Game changers in the field of rehabilitation – Maxillofacial implants
Maxillofacial implants serve a crucial role in full rehabilitation by restoring physical and psychological well-being to patients who have lost or deformed anatomical features as a result of congenital anomalies, trauma, or disease. A well-designed prosthesis, such as an artificial ear, eye, nose, cranial plate, or a combination of these, can help the patient regain appearance, functionality, and self-confidence.
Objectives of maxillofacial implants are given by,
- Enhancing the patient’s psychology
- Protecting the surgical wound
- Restoration of function
- Promoting the process of healing
- Restoring the aesthetics of the patient
The parameters that have to be considered while designing the maxillofacial implants are given by,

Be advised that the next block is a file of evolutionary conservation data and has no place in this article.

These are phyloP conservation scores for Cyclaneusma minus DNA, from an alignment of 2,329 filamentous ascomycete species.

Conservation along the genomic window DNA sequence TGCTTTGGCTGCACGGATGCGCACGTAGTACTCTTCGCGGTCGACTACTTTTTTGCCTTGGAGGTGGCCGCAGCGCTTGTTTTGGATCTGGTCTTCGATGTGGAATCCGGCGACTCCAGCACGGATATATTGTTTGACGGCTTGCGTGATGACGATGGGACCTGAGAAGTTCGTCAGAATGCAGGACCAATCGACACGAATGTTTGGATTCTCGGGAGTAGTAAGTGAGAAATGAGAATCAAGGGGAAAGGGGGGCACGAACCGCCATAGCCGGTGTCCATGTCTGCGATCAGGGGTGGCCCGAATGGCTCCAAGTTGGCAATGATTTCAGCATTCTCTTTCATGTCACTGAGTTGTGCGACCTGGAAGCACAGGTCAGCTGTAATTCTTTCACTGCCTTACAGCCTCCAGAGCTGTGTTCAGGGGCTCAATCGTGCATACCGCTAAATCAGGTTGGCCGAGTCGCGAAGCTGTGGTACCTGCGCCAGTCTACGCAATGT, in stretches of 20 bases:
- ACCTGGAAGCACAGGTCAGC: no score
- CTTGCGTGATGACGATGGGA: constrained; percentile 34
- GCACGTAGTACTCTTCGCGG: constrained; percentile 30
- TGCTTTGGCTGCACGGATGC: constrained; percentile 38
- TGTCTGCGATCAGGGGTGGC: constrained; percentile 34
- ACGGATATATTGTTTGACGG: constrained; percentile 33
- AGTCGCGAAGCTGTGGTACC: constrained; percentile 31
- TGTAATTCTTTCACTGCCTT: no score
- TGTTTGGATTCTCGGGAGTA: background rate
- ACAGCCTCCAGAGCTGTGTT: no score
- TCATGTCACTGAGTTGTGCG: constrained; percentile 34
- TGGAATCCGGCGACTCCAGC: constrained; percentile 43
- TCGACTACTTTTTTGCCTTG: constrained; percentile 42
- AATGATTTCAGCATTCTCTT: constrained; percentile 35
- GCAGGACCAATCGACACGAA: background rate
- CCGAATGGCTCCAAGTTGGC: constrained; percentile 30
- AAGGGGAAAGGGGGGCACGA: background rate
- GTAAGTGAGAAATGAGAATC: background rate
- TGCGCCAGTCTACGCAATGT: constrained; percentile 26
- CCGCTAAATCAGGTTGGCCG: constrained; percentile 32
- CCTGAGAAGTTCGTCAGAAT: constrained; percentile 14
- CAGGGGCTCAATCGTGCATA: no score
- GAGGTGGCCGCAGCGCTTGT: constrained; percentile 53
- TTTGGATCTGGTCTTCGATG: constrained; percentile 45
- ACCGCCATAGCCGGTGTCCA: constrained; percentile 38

- The colour and texture compatibility with the patient
- The chemical and mechanical stability of the material
- Easy to fabricate
The most commonly used biomaterials are given by
- Acrylic resins
- Copolymers of vinyl chloride and acetate
- Rubbers made up of polyurethane
- Titanium, tantalum, CoCr alloys
There are two main types of maxillofacial implants, intraoral implants and extraoral implants.
Intraoral implants or dental implants are medical devices that are surgically inserted into the jaw to improve a person’s look or ability to chew. They offer support for dentures, bridges, and other artificial (fake) teeth, like crowns. When a tooth is lost as a consequence of trauma or illness, a person may encounter complications like quick bone deterioration, speech problems, or altered eating habits that are uncomfortable. The patient’s quality of life and health can be greatly enhanced by replacing a missing tooth with a dental implant. The main types of intraoral restorations that are used are given by,